Amidst the mechanisation of the Eastern Front in WW2, Italy’s much maligned military reputation received a shot in the arm when the Italian Savoia Cavalleria cavalry regiment daringly charged Soviet infantrymen.
It was August 1942 and the tide of WW2 was just beginning to turn in favour of the Allies after the surging, seemingly unstoppable Axis ‘Operation Barbarossa’ petered out.
Now the Soviets turned the tables with an offensive of their own. The Italian 2nd Infantry Division manned a sector on the Don River and when the Soviets launched an assault on their positions, the Italians couldn’t fend them off; after two days they were routed and needed help fast.
High command ordered the Savoia Cavalleria cavalry regiment to the rescue. This unit, still mounted on horseback from a bygone age, was about to perform one of the most extraordinary acts of the war. On the 23rd it moved to occupy a position, stopping short 1000m (1100yrds) and unaware that two thousand Soviet infantry were already there. Early the next day a troop moved in to recce the position and made contact with the enemy, who, now aware of the cavalrymen’s presence, opened heavy fire.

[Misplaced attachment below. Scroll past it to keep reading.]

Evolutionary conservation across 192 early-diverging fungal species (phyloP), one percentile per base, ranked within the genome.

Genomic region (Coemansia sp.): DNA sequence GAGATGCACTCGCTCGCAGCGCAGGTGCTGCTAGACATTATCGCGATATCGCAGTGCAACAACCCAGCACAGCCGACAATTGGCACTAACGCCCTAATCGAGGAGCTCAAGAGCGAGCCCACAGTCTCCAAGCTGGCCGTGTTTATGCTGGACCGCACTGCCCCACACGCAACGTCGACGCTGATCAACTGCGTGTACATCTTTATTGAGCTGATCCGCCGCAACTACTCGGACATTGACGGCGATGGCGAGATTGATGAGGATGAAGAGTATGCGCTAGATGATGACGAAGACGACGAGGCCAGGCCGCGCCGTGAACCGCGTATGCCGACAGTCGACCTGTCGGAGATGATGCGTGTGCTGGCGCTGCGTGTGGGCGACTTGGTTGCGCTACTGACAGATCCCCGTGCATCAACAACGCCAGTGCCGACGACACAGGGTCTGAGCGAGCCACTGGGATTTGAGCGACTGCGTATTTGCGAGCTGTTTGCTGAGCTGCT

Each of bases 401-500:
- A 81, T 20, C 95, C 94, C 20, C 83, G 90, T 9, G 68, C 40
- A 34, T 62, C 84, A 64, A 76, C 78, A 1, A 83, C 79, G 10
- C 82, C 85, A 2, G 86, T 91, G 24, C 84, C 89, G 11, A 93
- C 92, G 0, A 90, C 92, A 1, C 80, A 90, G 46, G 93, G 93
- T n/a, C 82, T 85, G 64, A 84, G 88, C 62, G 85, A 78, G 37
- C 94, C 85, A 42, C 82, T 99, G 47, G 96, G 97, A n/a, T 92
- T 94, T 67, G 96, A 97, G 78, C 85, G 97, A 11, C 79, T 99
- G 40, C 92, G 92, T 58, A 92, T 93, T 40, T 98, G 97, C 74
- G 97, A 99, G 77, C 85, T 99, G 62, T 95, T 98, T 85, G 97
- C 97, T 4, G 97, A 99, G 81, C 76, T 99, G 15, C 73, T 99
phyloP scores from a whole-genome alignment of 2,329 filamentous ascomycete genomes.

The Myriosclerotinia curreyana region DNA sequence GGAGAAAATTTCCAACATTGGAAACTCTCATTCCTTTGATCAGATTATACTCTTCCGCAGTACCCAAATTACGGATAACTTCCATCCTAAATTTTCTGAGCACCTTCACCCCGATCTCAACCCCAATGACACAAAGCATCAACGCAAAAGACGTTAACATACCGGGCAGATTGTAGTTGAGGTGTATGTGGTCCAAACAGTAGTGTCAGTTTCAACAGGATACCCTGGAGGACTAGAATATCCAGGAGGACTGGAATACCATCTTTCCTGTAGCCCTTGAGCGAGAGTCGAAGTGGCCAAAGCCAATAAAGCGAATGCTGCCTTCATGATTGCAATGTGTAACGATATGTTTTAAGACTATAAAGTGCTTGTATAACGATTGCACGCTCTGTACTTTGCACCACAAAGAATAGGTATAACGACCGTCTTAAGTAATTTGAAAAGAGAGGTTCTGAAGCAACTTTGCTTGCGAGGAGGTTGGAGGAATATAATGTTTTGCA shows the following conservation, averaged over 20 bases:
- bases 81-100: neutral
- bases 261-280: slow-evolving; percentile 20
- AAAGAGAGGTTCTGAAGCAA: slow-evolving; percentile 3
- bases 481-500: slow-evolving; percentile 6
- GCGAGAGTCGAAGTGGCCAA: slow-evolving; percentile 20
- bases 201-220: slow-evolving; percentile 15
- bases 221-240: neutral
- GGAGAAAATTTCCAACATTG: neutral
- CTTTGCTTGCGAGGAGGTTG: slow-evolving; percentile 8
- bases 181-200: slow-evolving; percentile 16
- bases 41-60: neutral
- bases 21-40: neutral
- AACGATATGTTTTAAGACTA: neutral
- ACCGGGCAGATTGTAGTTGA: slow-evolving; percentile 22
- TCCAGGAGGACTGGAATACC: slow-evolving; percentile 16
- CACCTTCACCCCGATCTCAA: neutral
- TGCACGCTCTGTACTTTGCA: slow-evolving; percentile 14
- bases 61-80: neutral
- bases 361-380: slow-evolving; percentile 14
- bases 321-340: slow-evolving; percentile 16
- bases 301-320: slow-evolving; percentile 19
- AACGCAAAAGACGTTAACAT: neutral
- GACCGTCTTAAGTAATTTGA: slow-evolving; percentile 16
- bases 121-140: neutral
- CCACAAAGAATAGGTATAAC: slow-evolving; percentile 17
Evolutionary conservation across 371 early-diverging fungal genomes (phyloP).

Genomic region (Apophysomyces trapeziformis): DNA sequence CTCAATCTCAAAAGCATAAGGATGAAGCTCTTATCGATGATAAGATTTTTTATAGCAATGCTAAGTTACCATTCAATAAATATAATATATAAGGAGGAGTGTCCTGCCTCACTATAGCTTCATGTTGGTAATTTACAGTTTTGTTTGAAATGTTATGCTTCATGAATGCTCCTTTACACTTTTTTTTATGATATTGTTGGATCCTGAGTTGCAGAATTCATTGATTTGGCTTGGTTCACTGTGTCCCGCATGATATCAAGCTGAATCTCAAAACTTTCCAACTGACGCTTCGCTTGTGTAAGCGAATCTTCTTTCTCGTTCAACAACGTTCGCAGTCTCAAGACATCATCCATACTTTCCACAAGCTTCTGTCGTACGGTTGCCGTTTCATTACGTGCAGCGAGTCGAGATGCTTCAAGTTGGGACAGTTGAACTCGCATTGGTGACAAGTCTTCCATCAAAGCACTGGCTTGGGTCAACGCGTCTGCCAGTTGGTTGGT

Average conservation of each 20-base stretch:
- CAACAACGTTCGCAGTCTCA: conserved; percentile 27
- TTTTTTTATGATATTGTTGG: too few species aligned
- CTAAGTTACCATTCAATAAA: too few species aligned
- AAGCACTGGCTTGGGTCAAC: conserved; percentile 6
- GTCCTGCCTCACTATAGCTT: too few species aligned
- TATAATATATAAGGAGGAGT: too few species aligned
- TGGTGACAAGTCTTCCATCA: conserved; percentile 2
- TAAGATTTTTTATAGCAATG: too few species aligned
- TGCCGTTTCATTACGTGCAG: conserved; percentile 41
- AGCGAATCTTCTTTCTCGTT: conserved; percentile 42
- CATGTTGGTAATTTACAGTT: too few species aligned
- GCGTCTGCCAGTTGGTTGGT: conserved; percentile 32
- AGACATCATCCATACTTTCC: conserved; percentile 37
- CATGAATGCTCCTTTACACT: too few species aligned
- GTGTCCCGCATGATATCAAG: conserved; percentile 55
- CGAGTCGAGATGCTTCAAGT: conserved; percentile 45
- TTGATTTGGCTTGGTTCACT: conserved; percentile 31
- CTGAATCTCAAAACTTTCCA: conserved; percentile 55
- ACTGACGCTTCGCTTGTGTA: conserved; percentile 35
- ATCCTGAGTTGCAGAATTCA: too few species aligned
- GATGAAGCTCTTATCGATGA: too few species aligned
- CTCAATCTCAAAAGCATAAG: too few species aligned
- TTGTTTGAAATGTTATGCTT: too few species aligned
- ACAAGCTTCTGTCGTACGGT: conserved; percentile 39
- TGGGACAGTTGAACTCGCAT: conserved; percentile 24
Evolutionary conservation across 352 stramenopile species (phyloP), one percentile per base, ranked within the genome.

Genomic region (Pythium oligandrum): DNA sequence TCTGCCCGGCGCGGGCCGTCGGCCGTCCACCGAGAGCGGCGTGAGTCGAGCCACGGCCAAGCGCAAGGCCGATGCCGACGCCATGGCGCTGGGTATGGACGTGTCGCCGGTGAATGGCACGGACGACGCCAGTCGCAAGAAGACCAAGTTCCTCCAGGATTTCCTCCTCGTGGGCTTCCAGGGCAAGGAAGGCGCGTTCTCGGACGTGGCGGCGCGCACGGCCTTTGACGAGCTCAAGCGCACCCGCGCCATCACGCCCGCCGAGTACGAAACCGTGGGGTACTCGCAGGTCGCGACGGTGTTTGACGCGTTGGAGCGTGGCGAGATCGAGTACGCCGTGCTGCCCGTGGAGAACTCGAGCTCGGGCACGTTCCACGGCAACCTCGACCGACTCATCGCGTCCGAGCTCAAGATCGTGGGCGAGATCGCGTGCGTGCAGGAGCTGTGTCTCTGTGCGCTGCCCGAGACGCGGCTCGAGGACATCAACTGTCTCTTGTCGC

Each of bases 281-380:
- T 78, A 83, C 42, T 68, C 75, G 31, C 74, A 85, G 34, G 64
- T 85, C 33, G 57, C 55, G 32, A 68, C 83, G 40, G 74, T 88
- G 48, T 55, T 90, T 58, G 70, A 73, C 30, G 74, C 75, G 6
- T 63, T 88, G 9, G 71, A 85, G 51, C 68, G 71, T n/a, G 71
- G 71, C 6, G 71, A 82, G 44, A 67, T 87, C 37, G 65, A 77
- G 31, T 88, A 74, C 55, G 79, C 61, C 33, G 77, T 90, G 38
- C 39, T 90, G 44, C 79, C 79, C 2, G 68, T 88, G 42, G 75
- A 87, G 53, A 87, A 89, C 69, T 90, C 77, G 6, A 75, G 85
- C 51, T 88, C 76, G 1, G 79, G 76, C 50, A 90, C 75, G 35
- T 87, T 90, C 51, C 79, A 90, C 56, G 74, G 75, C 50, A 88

Realising they were in a tight spot and faced annihilation if they didn’t attack immediately regimental commander Colonel Alessandro ordered his men into a do-or-die charge. The situation was desperate yet the cavalrymen had one ace up their sleeve.
A winding gorge nearby came out on the Soviet’s flank and 2nd Squadron quickly launched themselves down the gorge. Pouring out at the other end they fell upon the alarmed Soviets, sabres thrashing wildly and hand grenades flying among their ranks. Corporal Lolli, unable to draw, as his sabre was stuck in its sheath, charged holding high a hand grenade; Trumpeter Carenzi, having to handle both trumpet and pistol, unintentionally shot his own horse in the head. Some horses, even though riddled by bullets, would keep galloping for hundreds of metres, squirting blood at every beat, suddenly collapsing only a while after their actual death.
After having crossed just about half of the Soviet line the strength of the squadron was already reduced by half, and the commander himself was grounded. Realising 2nd Squadron was getting shredded to pieces, Allesandro ordered his 3rd Squadron into the fray. This they did and, with their blood up, they eschewed the gorge’s cover and charged headlong forwards.
For the loss of 32 soldiers and 100 slain horses, the Savoia Cavalleria Regiment managed to kill and capture hundreds of Soviets and bought time for the routed 2nd Division to seek safety. German liaison troops looking on were full of admiration for what the cavalry had just achieved. Addressing Allesandro, they said: “Colonel, these kinds of things, we cannot do them anymore”.
The Italians had just performed the last ever major cavalry charge in history.